Happening on Larchmont: Turkey in Ice Cream | NBC Southern California

Happening on Larchmont: Turkey in Ice Cream

Salt & Straw's seasonal flavors have a touch of the Thanksgiving bird.

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    The Salted Caramel Thanksgiving Turkey ice cream at Salt & Straw on Larchmont Boulevard does indeed, in fact, have real turkey in it.

    Bacon's reign as the stick-it-in-everything, including-desserts meat hasn't nearly ended, and may never end, given its indefatigable popularity among eat-outers everywhere.

    But try and put another meaty product, say turkey, in a dessert, and people pause, scratch their head, and attempt to elucidate their complicated feelings about the unusual matter.

    Those meat-meets-dessert feelings are currently being explored, deliciously, at Salt & Straw on Larchmont Boulevard. The from-Portland ice-creamery, which is still regularly boasting a queue out the door despite being opened for a few months now, has gone the seasonal flavors route, complete with Salted Caramel Thanksgiving Turkey ice cream.

    From the ice cream's description: "All the flavors of a roasted turkey, its juices and the caramelized onions underneath, are packed into turkey fat caramel ice cream, then speckled with handmade fried turkey skin brittle."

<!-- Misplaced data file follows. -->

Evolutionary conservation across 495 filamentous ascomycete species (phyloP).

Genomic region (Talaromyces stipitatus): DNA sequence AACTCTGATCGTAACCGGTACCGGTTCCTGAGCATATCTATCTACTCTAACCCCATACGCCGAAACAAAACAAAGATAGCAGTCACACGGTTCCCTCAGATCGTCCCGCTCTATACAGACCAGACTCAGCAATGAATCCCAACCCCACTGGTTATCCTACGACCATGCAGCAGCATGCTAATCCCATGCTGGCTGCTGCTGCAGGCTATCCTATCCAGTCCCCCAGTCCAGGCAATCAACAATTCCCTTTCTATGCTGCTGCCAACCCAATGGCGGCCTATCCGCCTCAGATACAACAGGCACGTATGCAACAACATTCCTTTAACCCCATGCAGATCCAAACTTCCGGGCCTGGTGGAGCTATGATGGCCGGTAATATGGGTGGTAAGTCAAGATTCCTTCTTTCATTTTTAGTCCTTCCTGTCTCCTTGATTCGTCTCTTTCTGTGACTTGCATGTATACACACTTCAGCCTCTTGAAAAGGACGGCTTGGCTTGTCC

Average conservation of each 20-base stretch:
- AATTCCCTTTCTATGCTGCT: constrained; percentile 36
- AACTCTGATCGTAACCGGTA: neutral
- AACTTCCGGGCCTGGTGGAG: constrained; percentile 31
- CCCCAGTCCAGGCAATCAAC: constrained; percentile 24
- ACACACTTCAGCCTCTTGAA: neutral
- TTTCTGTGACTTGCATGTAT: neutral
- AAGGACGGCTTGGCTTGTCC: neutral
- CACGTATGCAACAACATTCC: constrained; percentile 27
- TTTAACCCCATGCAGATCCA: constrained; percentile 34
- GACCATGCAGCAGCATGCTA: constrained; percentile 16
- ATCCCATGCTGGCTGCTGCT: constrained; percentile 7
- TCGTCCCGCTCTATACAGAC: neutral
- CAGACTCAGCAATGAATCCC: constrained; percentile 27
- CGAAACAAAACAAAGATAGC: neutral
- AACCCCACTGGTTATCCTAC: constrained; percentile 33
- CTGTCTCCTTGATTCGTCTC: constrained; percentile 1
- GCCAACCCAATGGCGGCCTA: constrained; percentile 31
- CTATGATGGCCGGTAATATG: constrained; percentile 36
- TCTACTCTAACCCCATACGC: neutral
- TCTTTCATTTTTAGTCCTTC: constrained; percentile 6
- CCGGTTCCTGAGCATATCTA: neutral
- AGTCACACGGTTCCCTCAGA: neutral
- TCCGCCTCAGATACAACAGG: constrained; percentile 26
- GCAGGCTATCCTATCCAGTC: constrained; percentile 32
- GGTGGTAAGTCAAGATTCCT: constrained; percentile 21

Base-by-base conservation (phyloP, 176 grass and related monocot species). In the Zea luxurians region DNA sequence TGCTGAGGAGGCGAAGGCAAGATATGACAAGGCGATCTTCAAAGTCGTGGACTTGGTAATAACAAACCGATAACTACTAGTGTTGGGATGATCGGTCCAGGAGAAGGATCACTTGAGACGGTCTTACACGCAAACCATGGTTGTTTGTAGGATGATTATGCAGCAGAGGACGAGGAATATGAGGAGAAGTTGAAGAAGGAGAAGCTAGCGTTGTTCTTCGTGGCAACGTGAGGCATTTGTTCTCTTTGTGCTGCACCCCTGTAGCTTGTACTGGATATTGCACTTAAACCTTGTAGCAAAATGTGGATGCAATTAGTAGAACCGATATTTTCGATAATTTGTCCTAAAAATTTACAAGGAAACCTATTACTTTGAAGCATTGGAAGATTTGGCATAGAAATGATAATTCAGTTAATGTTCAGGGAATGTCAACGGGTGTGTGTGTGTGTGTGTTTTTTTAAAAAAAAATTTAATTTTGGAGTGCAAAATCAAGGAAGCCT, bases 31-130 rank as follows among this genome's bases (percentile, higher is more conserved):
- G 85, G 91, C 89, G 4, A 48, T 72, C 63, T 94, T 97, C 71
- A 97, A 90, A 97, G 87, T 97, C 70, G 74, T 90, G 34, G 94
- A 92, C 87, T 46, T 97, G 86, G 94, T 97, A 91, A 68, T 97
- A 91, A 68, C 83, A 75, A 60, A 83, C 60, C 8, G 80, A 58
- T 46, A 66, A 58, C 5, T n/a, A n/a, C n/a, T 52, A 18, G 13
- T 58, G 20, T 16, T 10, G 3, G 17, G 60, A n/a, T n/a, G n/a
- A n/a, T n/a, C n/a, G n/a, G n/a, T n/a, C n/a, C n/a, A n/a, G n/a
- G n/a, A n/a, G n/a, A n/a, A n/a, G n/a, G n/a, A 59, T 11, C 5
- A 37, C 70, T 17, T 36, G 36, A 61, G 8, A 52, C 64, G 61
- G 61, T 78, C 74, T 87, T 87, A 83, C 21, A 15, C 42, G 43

Turkey skin brittle. Those are three words we'll bet have rarely been said in a row.

    If you're not feeling too adventurous -- and many eaters are -- Salt & Straw has a slate of other only-in-November ice cream flavors, from Sweet Potato Casserole with Maple Pecans, Cranberry Walnut Stuffing (which indeed has bits of bready chunks in it), Spiced Chevre Pumpkin Pie, and Honey Bourbon Corn Pudding (think egg-nog-y elegance with a hint of corny pizzazz).

    Want to have a full Thanksgiving meal, via ice cream? Purchase a four-scoop flight for ten bucks.

    And of course you'll add the Salted Caramel Thanksgiving Turkey to the line-up, right? If bacon can dominate the dessert market, there's no telling what other savory superstars can do when they combine with a dose of sugar and cream.

    Will gravy ever replace hot fudge as a popular topper, though?

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